How to Edit the Metadata on a Kindle
By Jason Spidle
Metadata is the organizational backbone of your Kindle. It allows you to sort your ebook library by author or genre and helps you find specific books if you have a large ebook library. Because different ebook publishers use different metadata formats, keeping your library consistent and tidy requires that you manually edit metadata to fill in gaps and correct mislabeled tags. While you cannot edit metadata directly from the Kindle, you can make changes on your computer using a free ebook management application called Calibre.
Download and install Calibre (see Resources for link) following the simple installation wizard.
Connect the Kindle to your computer using the standard USB cable and open Calibre.
Click the "Device" button in Calibre to view the books on your Kindle.
Right-click the book you want to edit and select "Add books to library."
Click the "Library" button, select the book you want to edit and then click the "Edit metadata" button.
Edit metadata as per your preferences and then click "OK." You can change the author, book title, genre, cover image and a variety of other data. You can also download metadata from editions available on Amazon to expedite the tagging process.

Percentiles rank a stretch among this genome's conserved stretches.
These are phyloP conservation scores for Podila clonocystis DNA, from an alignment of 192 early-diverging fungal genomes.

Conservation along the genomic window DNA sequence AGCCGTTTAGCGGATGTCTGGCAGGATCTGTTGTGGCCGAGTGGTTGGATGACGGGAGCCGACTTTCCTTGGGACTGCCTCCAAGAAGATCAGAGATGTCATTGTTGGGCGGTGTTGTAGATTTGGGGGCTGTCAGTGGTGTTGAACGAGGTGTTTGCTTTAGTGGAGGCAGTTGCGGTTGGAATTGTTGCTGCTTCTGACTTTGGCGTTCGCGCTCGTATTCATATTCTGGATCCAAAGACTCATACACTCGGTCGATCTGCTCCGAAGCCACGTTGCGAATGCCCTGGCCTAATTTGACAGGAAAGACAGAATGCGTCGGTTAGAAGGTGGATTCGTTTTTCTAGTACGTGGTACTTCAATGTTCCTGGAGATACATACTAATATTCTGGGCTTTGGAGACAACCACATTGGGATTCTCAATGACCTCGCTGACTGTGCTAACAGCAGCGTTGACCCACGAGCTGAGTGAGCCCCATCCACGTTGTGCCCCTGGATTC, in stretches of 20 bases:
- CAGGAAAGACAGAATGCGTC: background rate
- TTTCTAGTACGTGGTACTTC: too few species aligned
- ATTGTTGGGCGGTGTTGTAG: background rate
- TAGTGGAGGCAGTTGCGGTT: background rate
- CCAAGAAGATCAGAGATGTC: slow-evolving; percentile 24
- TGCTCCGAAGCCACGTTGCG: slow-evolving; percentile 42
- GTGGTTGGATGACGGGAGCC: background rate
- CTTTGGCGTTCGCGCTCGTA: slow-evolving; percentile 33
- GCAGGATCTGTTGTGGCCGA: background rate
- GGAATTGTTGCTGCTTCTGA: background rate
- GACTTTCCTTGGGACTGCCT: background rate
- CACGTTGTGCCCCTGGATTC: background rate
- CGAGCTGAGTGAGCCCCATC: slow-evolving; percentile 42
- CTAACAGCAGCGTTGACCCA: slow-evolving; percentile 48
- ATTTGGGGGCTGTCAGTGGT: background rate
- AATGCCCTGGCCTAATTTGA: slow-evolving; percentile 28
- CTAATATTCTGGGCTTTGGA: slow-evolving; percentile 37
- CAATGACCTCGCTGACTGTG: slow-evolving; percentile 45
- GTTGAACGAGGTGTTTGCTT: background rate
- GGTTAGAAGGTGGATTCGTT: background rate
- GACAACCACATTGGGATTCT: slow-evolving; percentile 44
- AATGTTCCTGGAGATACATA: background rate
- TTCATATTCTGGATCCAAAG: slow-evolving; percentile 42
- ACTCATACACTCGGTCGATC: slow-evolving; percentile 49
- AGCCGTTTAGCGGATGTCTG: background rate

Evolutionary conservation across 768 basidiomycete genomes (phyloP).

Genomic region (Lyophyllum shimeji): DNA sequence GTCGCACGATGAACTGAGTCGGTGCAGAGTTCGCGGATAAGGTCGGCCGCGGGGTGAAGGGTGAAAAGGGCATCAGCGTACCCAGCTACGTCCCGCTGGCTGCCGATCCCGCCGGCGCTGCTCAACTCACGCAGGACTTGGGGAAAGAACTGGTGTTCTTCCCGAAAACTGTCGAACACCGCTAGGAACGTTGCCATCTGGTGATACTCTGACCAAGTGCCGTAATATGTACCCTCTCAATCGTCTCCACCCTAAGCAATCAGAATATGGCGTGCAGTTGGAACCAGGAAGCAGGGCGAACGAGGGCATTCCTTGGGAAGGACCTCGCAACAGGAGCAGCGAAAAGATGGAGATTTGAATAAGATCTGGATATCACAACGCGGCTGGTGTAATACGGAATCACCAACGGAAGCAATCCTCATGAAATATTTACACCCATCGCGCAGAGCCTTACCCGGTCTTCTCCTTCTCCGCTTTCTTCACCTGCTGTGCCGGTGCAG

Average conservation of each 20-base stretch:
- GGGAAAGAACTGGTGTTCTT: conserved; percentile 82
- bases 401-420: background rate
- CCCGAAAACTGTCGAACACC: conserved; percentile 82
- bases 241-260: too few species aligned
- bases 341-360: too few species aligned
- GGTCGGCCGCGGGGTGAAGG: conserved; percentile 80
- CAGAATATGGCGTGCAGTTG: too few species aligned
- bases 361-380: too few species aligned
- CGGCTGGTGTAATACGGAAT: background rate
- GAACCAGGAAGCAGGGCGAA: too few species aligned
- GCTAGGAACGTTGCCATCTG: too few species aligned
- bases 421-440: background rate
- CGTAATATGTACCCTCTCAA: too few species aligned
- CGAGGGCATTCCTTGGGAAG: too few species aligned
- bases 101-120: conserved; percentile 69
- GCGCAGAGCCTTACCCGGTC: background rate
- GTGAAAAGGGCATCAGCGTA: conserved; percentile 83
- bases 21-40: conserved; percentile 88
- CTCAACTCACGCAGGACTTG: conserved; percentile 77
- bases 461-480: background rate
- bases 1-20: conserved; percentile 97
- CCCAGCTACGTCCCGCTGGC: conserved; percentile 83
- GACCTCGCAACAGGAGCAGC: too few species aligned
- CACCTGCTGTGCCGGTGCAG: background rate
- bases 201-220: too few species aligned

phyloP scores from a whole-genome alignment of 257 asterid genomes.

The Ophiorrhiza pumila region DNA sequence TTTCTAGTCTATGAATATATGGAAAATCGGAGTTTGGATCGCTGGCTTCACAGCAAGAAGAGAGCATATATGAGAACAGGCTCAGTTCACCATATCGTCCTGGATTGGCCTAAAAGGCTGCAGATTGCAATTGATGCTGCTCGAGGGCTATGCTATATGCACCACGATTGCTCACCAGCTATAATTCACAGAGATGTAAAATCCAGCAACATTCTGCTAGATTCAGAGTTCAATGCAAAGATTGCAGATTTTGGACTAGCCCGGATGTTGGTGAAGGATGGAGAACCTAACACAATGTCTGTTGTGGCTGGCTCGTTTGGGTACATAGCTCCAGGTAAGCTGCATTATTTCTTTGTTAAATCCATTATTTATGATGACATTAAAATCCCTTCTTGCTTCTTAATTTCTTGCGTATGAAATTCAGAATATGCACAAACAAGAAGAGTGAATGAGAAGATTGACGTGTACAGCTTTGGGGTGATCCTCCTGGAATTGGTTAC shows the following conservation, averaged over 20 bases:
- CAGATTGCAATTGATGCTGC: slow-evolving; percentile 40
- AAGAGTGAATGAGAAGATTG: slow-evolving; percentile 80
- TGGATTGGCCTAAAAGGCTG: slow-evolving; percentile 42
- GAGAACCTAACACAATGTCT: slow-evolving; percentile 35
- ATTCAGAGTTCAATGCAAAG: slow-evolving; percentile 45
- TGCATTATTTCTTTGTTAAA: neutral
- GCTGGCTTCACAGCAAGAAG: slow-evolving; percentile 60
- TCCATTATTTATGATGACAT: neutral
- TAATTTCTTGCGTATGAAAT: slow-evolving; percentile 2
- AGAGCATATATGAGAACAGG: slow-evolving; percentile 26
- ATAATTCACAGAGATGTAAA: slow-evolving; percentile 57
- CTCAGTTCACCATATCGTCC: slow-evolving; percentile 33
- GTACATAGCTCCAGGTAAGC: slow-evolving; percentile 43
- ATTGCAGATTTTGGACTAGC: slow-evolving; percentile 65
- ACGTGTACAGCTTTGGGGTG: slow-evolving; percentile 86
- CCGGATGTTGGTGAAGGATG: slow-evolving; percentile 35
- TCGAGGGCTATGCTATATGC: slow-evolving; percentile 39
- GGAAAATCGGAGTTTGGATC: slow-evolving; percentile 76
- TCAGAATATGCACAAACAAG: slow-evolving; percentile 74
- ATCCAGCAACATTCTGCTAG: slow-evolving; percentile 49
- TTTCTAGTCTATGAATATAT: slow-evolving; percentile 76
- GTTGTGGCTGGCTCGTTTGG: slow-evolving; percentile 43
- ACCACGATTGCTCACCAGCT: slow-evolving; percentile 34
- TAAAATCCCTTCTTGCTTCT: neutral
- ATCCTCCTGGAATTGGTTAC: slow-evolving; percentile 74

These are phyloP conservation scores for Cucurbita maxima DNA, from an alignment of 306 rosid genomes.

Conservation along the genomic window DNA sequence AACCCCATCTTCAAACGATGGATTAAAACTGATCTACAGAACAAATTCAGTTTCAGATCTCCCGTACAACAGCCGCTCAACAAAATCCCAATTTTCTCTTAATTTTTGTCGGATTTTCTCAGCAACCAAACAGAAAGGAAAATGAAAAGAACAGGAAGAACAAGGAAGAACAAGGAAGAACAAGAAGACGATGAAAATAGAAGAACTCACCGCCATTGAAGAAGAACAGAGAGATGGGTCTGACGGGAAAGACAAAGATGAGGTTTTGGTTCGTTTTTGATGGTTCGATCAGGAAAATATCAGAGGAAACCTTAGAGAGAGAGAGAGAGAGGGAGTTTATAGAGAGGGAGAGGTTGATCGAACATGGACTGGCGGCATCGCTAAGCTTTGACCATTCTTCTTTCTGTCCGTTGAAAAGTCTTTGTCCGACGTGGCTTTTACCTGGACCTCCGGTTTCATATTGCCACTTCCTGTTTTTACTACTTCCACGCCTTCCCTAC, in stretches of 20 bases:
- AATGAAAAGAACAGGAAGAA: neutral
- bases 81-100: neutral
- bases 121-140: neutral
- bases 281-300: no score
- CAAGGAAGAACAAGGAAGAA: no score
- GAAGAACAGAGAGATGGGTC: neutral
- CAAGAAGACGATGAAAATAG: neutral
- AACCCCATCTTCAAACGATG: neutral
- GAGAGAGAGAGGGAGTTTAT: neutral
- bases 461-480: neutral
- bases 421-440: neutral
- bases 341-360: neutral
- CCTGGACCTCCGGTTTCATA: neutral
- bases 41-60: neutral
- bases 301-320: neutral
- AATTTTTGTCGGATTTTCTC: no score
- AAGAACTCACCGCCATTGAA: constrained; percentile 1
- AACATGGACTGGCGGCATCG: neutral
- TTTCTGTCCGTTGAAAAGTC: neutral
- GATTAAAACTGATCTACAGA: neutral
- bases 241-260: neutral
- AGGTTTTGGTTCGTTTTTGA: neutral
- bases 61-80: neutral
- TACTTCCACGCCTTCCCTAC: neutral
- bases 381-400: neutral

Right-click the editing book, select "Send to Device" and then select "Send to Main Memory" to sync the book with your Kindle.
- Calibre can edit metadata in bulk if you have similar changes to make across several books. Simply select all the books you want to edit and then click the "Edit Metadata" drop-down menu and select "Edit metadata in bulk." This tool is particularly useful if you are assigning a genre for several books or updating the author name for books by the same person.
- If you have individual edits to make on different books, you can cut down on mouse clicks by selecting all the books you want to edit and then selecting "Edit metadata individually" from the "Edit Metadata" drop-down menu. This setting will allow you to cycle through the edit screen for each book without having to continuously select books from your library.
Jason Spidle is a technology enthusiast and writer. His writing on computers, smartphones, Web design, Internet applications, sports and music has been published at a variety of websites including Salon, JunkMedia, Killed in Cars and The Columbia Free Times. Spidle maintains a number of blogs featuring poetry, short stories and other fiction.